“I remember The Beatles’ Anthology coming out, and (listening to) that on the road a lot in ’95 and ’96,” Stirratt says. The band also spent time listening to The Left Banke, The Zombies’ 1968 Odessey and Oracle and similarly orchestrated, light-classics-oriented recordings of the era. “I think that kind of ‘ork-pop’ had a lot of influence on the (album’s) vocal arrangements,” he suggests.

Summerteeth was completed by November 1998, and the album was released the following March. Wilco’s third album was greeted with near-unanimous critical praise. By February ’99 — even before the album’s official release — Wilco were back on the road; that year the band would play 97 shows in 75 cities in Europe, Canada and the U.S. Two of the four discs in the CD version of Summerteeth Expanded Edition document a November 1 show at the Boulder Theater. The 5-LP vinyl version doesn’t include that performance; instead it features An Unmitigated Disaster, a recording of Wilco playing at Tower Records for Chicago’s WXRT-FM on March 11, 1999.

The four-piece Wilco expanded for that tour. “Leroy Bach (was) brought in to cover keyboard parts, and to (play) piano when Jay was on the Mellotron,” Stirratt points out. And there was a learning curve for performing the music live, too: He says that initially, “it was just hard to cover all of (Summerteeth’s sounds). I remember thinking, ‘Ah, I wish we could make this part come through live.’”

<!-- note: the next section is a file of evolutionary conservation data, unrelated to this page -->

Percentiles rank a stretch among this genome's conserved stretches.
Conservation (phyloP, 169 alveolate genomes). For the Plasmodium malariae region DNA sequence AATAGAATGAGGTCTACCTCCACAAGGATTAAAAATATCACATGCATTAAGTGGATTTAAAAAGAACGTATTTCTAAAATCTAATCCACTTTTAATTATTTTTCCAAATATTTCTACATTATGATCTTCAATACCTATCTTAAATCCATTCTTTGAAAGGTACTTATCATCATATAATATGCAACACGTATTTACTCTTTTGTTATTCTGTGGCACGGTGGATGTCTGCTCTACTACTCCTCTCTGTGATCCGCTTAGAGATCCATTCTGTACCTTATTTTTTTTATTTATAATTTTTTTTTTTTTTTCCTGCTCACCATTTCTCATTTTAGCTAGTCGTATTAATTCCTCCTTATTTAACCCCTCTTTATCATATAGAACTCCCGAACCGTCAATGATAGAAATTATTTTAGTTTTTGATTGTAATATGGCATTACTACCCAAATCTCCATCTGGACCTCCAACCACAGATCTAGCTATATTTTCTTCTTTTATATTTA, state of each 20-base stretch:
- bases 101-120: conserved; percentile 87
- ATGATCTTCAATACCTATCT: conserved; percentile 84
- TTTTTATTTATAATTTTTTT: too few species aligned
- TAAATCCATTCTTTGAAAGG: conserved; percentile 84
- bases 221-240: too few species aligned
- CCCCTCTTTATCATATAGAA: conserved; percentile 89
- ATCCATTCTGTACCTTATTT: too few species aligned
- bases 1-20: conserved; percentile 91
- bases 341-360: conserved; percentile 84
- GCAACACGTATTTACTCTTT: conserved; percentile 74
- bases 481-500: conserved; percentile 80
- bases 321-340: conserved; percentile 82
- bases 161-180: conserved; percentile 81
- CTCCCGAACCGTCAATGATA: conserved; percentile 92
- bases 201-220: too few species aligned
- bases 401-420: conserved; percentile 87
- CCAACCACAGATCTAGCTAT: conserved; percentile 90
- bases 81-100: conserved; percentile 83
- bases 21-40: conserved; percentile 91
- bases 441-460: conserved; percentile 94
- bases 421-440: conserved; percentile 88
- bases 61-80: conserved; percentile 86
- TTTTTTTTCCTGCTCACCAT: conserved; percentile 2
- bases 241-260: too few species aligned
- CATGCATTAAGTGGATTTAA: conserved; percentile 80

For Wilco’s ’99 tour, loading a cumbersome and fragile vintage Mellotron onto the stage was never seriously discussed, and today Stirratt laughs heartily at the idea. “Can you imagine the tech support? Oh my god, what a nightmare driving over highways (with a Mellotron) in the back of a semi!” Though today modern and relatively compact digital-age Mellotrons have solved that problem, at the tail end of the ’90s, keyboards hadn’t yet risen to the task of re-creating its signature sounds. “I think that we didn’t really have a (proper) Mellotron sound on stage until 2000 or 2001,” Stirratt says.

He concedes that when Summerteeth was being made, little thought was given to the mechanics of how the songs would eventually be played live onstage. “It does sort of cross our minds when we’re in the latter parts of the tracking,” Stirratt says. “There is thought put into it, but I don’t think there was a slavish idea to cover everything.” He points out that for Wilco, the pace of creating moves so quickly that there’s rarely time for such considerations.

“We were just making records so fast,” the bassist says. “We were doing the best we could at the time.” And as Summerteeth — both in its original configuration and on the new expanded set — makes plain, the group did quite well. Naming the album as a personal favorite, Stirratt sums up Wilco’s Summerteeth succinctly: “When you go into the studio confidently like (we did), things tend to happen.”